Prior to the vote the powerful pulled out all the stops. They brought in celebrities, top politicians, and dedicated most of the BBC time trying to influence the clueless masses to vote for staying in the Union.

One of those in the pro-separation camp decried that the BBC was engaged as a propaganda arm of the established political class.

Afterwards the headlines, the same politicians and those celebrities tried coming up with reasons the vote was 52-48 to exit.

A couple of examples.

CNN’s Christine Amanpour (not in my opinion a true reporter but more of a commentator) was practically apoplectic about the vote. “A lot of these Leave movements are led by the hard-right, very very xenophobic, anti-immigrant, very populist, nationalist, white identity politics—they are the leaders who are pushing this momentum.”

She went on and on as did others about—well basically—the stupidity of those who voted for the exit.

Many headlines all over the world chastised, ridiculed and denigrated those who voted to leave the EU.

Now I admit, I know next to nothing about the realities of the European Union and the financial implications of leaving it and, quite frankly, I don’t really care.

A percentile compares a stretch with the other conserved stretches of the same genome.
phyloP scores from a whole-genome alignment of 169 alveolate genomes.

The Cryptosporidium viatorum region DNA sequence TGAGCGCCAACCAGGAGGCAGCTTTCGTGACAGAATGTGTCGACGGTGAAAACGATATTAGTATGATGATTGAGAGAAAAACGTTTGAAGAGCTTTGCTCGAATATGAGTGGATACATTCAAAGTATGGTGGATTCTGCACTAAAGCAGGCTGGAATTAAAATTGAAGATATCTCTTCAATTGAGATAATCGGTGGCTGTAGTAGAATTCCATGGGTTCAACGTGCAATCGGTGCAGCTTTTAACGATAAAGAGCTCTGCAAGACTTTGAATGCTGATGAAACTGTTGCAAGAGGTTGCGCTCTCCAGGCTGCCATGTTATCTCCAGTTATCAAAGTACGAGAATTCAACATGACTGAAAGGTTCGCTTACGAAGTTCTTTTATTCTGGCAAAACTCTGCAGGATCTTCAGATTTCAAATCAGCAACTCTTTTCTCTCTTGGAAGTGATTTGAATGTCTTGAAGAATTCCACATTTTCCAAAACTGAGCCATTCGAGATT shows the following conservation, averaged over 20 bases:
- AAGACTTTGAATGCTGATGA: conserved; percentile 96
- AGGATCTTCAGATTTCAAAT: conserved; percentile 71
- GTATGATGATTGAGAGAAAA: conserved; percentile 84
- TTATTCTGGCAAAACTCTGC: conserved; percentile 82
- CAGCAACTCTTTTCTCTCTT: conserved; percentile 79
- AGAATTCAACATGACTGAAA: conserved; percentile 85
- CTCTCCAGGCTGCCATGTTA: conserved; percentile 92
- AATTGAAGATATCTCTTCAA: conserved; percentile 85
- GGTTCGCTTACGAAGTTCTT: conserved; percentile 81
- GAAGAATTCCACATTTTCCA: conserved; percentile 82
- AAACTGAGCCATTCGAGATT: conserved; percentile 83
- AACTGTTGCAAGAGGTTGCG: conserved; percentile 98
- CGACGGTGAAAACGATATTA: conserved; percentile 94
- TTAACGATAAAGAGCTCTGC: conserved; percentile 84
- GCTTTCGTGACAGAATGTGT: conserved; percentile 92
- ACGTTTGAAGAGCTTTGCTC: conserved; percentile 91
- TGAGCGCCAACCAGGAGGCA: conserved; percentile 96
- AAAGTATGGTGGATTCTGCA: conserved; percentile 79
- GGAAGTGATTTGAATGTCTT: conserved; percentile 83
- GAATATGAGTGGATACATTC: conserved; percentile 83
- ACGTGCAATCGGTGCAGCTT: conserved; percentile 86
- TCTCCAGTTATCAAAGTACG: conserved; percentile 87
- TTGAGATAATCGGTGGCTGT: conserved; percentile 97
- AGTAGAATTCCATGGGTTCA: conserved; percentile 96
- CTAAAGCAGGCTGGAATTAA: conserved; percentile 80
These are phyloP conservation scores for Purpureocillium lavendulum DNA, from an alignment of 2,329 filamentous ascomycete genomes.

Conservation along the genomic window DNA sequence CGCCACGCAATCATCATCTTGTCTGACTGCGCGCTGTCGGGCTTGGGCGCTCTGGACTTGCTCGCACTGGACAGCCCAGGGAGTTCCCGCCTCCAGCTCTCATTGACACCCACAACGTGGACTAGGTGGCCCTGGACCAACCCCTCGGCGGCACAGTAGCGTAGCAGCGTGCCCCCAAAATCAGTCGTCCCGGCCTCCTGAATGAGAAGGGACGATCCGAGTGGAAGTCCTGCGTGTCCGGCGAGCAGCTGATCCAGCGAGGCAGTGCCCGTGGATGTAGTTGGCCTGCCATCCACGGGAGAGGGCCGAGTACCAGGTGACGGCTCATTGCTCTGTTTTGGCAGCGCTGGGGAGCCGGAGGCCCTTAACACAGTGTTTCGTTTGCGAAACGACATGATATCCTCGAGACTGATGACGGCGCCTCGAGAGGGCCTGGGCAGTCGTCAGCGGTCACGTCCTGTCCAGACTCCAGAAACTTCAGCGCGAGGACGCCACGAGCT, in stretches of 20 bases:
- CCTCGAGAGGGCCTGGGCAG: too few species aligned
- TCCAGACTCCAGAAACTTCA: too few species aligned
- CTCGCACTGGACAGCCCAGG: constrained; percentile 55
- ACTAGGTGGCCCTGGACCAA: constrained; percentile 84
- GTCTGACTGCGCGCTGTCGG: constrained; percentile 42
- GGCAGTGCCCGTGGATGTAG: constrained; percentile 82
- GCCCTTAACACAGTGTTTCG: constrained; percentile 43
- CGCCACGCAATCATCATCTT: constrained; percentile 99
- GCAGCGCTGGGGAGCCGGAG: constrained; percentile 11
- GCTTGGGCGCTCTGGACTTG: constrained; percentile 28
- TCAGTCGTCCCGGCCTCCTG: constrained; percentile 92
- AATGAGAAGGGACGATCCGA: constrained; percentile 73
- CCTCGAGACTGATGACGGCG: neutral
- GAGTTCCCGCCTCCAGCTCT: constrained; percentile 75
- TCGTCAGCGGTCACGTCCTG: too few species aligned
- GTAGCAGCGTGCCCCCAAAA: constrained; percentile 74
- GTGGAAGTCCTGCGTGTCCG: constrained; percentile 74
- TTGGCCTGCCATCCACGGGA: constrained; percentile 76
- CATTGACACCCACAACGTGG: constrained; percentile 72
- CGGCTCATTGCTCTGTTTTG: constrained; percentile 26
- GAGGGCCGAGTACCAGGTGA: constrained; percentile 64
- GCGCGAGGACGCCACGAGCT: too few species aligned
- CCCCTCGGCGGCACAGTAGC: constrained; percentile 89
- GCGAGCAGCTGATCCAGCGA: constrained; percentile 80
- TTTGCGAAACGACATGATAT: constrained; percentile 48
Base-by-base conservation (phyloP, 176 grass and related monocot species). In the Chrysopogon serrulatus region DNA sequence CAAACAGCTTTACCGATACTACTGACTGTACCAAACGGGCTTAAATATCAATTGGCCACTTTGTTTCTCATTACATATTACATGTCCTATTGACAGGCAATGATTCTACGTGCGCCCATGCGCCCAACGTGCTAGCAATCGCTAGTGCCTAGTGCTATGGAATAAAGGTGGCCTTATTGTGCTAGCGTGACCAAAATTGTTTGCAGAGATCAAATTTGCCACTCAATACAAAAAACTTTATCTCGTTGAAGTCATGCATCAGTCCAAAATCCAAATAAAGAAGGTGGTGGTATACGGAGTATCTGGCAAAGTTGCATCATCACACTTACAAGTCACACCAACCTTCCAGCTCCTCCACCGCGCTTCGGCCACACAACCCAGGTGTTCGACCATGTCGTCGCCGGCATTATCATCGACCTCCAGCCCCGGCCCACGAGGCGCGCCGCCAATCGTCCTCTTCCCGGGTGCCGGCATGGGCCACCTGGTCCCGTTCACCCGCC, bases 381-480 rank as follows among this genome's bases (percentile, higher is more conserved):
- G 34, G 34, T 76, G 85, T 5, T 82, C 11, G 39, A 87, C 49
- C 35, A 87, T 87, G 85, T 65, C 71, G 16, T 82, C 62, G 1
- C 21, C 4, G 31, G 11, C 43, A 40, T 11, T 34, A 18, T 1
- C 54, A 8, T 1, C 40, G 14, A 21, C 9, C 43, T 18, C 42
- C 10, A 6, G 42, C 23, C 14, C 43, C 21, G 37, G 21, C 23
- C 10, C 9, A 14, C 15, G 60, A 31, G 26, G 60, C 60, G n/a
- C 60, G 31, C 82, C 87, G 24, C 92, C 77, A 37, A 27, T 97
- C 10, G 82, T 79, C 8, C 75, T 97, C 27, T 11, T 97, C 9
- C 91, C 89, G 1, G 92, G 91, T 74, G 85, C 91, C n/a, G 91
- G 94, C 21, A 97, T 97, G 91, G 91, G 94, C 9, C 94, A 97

But what struck me is how after the vote, those in power and positions of influence still refused to listen to those who decided to be independent. To them, those who voted to leave were stupid, racist, ignorant, manipulated—anything but cogent actors.

Promotion Doesn’t Make You Smarter

What does this have to do with cops?

Well, I’ve written—as have countless others—about the drop in proactive policing, the plunge in morale, the massive early retirements and the trouble with recruiting young people to join the profession. And most law enforcement authors blame the media, the politicians, the pundits, and the legal masterminds for demonizing the profession.

And all would be correct to some degree. But …

It’s really the bosses who should take blame and responsibility for the current critical issues in law enforcement.

Why? Various and numerous reasons, but it can be narrowed down to one incontrovertible fact: They don’t listen to the troops!